Feedback wanted: switch expression typing
Dan Smith
daniel.smith at oracle.com
Fri Apr 20 17:15:10 UTC 2018
> On Mar 28, 2018, at 1:37 PM, Dan Smith <daniel.smith at oracle.com> wrote:
>
> At this point, we've got a choice:
> A) Fully mimic the conditional behavior in switch expressions
> B) Do target typing (when available) for all switch expressions, diverging from conditionals
> C) Do target typing (when available) for all switches and conditionals, accepting the incompatibilities
The consensus of this thread seemed to be (B) or (C), which means we know what we want to do for switch expressions, and can spin off potential changes to conditionals as a separate task. (TODO: To address that task, I may drill deeper into usage statistics and refine my scanning tool.)
To formalize the typing rules for switch expressions, here's a proposed specification. Some notes:
- The goal is fidelity with conditional expressions: a standalone switch expression has the same type as an equivalent standalone conditional expression. Also, of course, the result must not be order-dependent for cases with more than 2 result expressions (test case: (int, double, Comparable<Double>)).
- A proposed new rule that hasn't been previously discussed: to facilitate typing, there must be at least one result expression. (For example, all cases could throw, and this would be a compiler error.)
- We'll need to identify all the places that poly conditional expressions get special treatment (overload resolution, inference, conditional expression classification, ...) and update them to support switch expressions too.
------------
A switch expression is a poly expression if it appears in an assignment context or an invocation context ([5.2], [5.3]). Otherwise, it is a standalone expression.
The _result expressions_ of a switch expression are ...
It is a compile-time error if a switch expression has no result expressions.
[Design note: without at least one result expression, there's not a particularly good choice for the standalone type of the expression. It could still work as a poly expression, but for consistency it's probably better to reject the expression in all contexts.]
Where a poly switch expression appears in a context of a particular kind with target type _T_, its result expressions similarly appear in a context of the same kind with target type _T_.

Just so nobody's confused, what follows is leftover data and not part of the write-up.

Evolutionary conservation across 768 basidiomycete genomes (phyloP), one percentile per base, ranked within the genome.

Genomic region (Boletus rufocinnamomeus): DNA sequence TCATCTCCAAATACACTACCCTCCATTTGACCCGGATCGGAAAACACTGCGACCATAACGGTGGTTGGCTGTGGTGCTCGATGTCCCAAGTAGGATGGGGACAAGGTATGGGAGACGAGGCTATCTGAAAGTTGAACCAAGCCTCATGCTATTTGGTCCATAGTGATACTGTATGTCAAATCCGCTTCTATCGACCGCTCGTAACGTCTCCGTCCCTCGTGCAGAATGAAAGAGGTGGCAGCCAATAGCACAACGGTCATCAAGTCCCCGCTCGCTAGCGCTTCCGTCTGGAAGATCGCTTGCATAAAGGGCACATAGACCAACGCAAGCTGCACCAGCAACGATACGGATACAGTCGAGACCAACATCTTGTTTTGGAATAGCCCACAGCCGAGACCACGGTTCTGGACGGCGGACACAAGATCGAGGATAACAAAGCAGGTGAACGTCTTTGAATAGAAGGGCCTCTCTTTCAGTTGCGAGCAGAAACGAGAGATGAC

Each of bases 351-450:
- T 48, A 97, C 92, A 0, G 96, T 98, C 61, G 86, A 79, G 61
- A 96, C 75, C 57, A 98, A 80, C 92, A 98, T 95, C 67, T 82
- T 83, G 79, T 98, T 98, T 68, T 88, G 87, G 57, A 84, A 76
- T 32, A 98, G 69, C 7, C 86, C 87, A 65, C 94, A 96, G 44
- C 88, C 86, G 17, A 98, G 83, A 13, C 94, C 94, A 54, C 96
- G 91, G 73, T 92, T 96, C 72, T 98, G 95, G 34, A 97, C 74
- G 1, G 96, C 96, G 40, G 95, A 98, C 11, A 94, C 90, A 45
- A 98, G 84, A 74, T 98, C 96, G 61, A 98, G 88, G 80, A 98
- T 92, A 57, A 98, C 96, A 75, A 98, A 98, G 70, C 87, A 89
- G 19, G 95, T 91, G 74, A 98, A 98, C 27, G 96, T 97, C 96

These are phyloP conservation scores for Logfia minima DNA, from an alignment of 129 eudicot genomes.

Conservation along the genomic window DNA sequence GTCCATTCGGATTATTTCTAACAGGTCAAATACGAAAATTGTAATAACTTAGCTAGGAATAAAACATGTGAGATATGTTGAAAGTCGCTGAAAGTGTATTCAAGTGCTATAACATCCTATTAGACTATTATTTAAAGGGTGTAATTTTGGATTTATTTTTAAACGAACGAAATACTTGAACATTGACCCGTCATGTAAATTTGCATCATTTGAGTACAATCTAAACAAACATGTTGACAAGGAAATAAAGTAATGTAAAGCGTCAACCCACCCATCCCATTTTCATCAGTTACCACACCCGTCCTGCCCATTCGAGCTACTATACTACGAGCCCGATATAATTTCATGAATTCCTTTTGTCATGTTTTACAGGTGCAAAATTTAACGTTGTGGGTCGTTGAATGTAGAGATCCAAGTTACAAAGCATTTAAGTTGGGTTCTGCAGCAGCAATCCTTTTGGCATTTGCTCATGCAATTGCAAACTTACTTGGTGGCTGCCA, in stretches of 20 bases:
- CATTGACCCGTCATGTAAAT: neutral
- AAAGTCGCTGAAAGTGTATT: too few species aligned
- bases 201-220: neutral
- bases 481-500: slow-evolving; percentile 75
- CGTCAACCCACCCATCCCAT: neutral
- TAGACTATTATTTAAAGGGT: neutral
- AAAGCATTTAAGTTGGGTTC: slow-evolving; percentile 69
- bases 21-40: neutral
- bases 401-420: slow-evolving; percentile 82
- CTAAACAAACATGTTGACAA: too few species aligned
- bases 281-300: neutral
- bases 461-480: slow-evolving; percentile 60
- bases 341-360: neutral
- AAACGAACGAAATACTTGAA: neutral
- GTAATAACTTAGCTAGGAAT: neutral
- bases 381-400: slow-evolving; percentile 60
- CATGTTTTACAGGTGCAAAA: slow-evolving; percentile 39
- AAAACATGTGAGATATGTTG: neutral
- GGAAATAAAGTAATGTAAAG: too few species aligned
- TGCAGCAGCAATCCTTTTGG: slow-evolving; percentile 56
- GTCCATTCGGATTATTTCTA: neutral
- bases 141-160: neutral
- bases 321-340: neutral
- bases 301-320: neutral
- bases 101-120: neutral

A poly switch expression is compatible with a target type _T_ if each of its result expressions is compatible with _T_.
The type of a poly switch expression is the same as its target type.
The type of a standalone switch expression is determined as follows:
- If the result expressions all have the same type (which may be the null type), then that is the type of the switch expression.
- Otherwise, if the type of each result expression is `boolean` or `Boolean`, unboxing conversion ([5.1.8]) is applied to each result expression of type `Boolean`, and the switch expression has type `boolean`.
- Otherwise, if the type of each result expression is convertible to a numeric type ([5.1.8]), the type of the switch expression is given by conditional numeric promotion ([5.6.3]) applied to the result expressions.
- Otherwise, boxing conversion ([5.1.7]) is applied to each result expression that has a primitive type, after which the type of the switch expression is the least upper bound ([4.10.4]) of the types of the result expressions.
------
5.6.3 Conditional numeric promotion
[Design note: this introduces a new n-ary variety of numeric promotion. The rules for conditional expression typing would be revised to refer to it. I'm not sure what to call it, don't love this name but it's what I've come up with for now.
Another approach—more invasive but perhaps cleaner—would be to use this for _all_ numeric promotions, and ask clients to specify if they want `int` as a "minimum type" (as is the case for all primitive operators).]
When a conditional expression or switch expression applies conditional numeric promotion to a set of result expressions, each of which must denote a value that is convertible to a numeric type, the following rules apply, in order:
- If any result expression is of a reference type, it is subjected to unboxing conversion.
- Widening primitive conversion and narrowing primitive conversion are applied to some result expressions as specified by the follow rules:
- If any result expression is of type double, the others are widened, as necessary, to double.
- Otherwise, if any result expression is of type float, the others are widened, as necessary, to float.
- Otherwise, if any result expression is of type long, the others are widened, as necessary, to long.
- Otherwise, if any result expression is of type int and is not a constant expression, the others are widened, as necessary, to int.
- Otherwise, if any result expression is of type char, and every other result expression is either of type char, or of type byte, or a constant expression of type int with a value that is representable in the type char, then the byte results are widened to char and the int results are narrowed to char.
- Otherwise, if any result expression is of type short, and every other result expression is either of type short, or of type byte, or a constant expression of type int with a value that is representable in the type short, then the byte results are widened to short and the int results are narrowed to short.
- Otherwise, if any result expression is of type byte, and every other result expression is either of type byte or a constant expression of type int with a value that is representable in the type byte, then the int results are narrowed to byte.
- Otherwise, all the results are widened, as necessary, to int.
After the conversion(s), if any, value set conversion ([5.1.13]) is then applied to each operand.
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